A lot of incredible work has been done at the interface of religion and science since 1990, when physicist-turned-theologian Ian Barbour had his 1989 Gifford Lectures published. They became one of the classic texts for the study of faith and science, updated in 1997 as Religion and Science: Historical and Contemporary Issues.
In the lectures and subsequent book, Barbour explains his well-known, four-fold typology for religion and science – conflict, independence, dialogue, and integration. He also makes the case for critical realism as a philosophical approach to bridge scientific and theological understanding. And in tracing the history and philosophy of both faith and science and looking at it in a number of domains – astronomy, evolution, and human nature – he argues that process thought made the most sense as a philosophical framework for theology and science.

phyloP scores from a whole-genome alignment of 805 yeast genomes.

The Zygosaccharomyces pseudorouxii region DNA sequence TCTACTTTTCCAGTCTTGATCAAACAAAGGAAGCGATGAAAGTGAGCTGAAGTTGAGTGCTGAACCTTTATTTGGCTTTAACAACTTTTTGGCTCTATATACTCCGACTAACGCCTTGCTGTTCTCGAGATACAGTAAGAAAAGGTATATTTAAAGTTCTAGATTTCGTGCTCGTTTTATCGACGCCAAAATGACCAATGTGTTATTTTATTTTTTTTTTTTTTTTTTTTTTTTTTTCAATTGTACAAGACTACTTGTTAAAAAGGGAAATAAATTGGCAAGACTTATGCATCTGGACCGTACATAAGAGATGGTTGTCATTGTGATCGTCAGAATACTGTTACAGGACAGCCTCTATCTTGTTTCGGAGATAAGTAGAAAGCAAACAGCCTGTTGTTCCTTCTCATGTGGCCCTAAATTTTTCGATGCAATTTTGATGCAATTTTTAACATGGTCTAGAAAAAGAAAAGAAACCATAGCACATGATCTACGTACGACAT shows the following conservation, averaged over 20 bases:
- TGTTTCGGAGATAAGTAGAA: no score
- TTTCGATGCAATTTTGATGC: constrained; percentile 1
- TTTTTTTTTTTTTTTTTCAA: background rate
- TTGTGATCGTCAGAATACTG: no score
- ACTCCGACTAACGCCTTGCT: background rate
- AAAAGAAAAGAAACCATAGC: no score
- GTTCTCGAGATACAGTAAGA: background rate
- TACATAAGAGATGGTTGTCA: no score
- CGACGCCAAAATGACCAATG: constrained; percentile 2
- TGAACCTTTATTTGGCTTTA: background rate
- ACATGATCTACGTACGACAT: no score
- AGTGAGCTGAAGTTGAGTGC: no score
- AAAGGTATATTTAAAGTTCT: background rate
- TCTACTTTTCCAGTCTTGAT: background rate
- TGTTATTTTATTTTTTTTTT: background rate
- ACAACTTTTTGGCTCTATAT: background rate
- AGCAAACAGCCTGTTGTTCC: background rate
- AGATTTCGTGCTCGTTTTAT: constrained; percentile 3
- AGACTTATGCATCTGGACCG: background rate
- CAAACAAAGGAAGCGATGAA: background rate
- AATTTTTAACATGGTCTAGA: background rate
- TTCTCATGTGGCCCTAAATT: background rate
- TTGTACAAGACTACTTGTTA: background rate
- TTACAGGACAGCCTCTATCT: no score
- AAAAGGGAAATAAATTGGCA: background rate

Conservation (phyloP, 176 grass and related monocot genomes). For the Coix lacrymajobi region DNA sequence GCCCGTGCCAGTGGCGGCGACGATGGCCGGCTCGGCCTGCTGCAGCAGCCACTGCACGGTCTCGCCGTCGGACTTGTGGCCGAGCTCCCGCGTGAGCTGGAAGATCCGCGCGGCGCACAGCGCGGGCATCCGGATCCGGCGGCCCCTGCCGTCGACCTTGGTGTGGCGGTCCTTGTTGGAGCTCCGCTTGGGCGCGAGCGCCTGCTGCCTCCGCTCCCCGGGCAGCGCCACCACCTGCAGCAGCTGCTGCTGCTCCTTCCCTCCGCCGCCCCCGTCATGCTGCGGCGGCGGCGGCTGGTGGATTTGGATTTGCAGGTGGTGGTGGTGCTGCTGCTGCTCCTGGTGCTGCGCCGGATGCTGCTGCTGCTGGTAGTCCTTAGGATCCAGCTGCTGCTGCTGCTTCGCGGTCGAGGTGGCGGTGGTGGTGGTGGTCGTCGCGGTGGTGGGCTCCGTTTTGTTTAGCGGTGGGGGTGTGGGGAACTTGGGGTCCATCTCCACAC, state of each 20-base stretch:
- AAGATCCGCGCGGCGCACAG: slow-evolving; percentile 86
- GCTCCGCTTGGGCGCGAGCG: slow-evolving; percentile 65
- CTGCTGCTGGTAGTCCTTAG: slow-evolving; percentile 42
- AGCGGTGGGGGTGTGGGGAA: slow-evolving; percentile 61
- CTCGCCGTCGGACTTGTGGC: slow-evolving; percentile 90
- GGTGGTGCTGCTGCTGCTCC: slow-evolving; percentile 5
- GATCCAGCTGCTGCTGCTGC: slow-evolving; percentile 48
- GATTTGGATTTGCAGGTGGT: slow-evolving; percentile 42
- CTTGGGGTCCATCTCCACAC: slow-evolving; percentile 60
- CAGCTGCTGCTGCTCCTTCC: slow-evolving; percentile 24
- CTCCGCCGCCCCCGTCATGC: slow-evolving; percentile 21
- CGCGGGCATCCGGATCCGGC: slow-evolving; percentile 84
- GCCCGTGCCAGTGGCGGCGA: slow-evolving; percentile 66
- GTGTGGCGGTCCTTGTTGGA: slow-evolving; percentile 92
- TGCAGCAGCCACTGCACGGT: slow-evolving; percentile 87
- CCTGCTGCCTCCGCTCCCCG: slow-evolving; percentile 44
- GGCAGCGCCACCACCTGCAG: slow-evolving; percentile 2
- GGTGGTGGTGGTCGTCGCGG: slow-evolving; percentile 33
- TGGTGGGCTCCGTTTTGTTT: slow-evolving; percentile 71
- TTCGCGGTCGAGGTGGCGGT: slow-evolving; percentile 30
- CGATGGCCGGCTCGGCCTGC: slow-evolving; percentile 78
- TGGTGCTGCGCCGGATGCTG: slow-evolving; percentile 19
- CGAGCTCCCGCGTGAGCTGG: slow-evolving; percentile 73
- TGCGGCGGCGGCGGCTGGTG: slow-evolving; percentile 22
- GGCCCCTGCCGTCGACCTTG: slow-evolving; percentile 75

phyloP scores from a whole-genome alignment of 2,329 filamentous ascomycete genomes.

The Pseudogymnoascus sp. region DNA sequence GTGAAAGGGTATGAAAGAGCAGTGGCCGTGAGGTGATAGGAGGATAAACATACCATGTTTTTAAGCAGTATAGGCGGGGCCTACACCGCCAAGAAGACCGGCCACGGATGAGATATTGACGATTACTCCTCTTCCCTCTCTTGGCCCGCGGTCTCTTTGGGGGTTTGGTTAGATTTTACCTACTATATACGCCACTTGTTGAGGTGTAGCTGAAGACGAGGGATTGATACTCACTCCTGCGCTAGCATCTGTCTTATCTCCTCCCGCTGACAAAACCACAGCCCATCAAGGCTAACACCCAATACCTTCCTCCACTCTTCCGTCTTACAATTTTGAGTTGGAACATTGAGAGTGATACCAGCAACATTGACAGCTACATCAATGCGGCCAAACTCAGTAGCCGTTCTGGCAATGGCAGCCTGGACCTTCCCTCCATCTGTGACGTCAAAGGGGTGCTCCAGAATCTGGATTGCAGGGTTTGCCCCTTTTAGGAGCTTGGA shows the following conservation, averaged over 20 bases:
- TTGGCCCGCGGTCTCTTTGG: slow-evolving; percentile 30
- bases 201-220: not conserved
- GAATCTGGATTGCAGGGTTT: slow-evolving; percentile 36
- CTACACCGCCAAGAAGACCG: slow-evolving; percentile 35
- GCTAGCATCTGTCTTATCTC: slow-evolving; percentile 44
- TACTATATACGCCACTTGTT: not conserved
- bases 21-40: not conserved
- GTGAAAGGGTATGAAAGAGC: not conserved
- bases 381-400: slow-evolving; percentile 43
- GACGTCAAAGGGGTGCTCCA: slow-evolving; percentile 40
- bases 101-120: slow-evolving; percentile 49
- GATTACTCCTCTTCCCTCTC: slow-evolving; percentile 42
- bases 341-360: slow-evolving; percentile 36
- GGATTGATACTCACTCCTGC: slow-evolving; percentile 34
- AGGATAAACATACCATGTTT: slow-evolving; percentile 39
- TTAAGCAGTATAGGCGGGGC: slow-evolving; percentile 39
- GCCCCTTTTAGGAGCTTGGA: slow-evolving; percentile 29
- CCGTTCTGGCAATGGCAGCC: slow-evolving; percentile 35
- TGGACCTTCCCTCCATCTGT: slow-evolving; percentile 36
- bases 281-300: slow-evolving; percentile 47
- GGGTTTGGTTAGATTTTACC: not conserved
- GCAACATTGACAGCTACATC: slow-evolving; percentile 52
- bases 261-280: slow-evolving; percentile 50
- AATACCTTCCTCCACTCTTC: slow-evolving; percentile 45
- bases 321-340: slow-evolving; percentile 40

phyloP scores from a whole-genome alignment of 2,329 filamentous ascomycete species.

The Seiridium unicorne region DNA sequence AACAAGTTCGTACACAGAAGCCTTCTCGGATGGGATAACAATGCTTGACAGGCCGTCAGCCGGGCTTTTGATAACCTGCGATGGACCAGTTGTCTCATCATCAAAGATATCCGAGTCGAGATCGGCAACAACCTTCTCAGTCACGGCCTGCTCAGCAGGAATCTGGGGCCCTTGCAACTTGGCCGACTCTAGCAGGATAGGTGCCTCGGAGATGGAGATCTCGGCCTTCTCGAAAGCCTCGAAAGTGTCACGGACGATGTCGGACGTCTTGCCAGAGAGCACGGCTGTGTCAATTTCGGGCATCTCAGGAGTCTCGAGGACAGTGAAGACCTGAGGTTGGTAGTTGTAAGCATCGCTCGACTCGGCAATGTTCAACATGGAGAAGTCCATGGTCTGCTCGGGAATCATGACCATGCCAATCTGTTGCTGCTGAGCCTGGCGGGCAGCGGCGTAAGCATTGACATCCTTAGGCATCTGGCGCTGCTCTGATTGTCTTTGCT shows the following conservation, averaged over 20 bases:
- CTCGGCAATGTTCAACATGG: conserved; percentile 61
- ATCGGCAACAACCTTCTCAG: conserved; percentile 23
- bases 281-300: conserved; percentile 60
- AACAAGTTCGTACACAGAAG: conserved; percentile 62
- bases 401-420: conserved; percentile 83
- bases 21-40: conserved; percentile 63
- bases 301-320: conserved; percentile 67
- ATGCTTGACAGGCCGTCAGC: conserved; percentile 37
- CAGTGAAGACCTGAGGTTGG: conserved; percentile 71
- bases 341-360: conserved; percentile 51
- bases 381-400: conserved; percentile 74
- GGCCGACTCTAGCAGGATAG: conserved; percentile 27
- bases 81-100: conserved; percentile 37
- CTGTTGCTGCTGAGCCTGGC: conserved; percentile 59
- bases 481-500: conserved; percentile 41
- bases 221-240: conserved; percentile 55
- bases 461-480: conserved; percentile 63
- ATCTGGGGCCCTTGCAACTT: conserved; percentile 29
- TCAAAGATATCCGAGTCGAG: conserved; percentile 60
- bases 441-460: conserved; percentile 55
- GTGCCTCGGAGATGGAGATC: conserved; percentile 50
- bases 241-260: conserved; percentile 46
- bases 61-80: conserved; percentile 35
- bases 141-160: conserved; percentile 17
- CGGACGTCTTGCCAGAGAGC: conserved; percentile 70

While much new scholarship has been done in the field since Barbour’s pioneering work (his first influential text was Issues in Science and Religion back in 1965), and many may not agree with his argument for process thought, this encylopedic treatment in many ways launched the contemporary field of religion and science. There is knowledge and insight in this definitive text that can benefit newcomer and expert alike.